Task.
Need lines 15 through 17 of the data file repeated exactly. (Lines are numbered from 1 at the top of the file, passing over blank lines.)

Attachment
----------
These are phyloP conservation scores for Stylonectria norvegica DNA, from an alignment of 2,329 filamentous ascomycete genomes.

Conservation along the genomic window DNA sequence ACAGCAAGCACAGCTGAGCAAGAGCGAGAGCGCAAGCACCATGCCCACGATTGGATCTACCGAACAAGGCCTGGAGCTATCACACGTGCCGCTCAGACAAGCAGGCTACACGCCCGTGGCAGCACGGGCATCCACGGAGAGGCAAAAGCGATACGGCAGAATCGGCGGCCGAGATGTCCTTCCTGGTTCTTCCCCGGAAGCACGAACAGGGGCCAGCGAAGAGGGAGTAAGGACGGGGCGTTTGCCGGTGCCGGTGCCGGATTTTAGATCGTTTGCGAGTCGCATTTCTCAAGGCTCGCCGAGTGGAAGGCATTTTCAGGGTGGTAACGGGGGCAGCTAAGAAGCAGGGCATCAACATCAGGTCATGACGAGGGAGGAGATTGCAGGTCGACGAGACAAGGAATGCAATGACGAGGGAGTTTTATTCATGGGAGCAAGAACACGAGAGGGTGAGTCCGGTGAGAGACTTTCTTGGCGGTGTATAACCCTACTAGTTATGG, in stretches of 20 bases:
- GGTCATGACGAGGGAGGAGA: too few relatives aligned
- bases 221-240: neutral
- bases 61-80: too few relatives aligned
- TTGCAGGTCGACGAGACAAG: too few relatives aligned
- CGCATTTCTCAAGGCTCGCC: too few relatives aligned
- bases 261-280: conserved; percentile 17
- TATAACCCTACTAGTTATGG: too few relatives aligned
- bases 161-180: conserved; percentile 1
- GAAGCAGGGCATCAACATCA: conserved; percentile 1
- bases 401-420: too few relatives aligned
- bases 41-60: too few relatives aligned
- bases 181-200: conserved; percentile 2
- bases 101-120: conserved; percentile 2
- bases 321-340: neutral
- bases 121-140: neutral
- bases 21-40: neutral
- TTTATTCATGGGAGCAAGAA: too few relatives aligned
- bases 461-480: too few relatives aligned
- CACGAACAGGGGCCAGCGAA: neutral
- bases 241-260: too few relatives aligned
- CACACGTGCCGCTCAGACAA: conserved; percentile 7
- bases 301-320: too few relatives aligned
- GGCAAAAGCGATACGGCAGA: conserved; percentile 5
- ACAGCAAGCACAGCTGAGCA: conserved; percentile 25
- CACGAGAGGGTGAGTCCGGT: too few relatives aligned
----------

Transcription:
- bases 101-120: conserved; percentile 2
- bases 321-340: neutral
- bases 121-140: neutral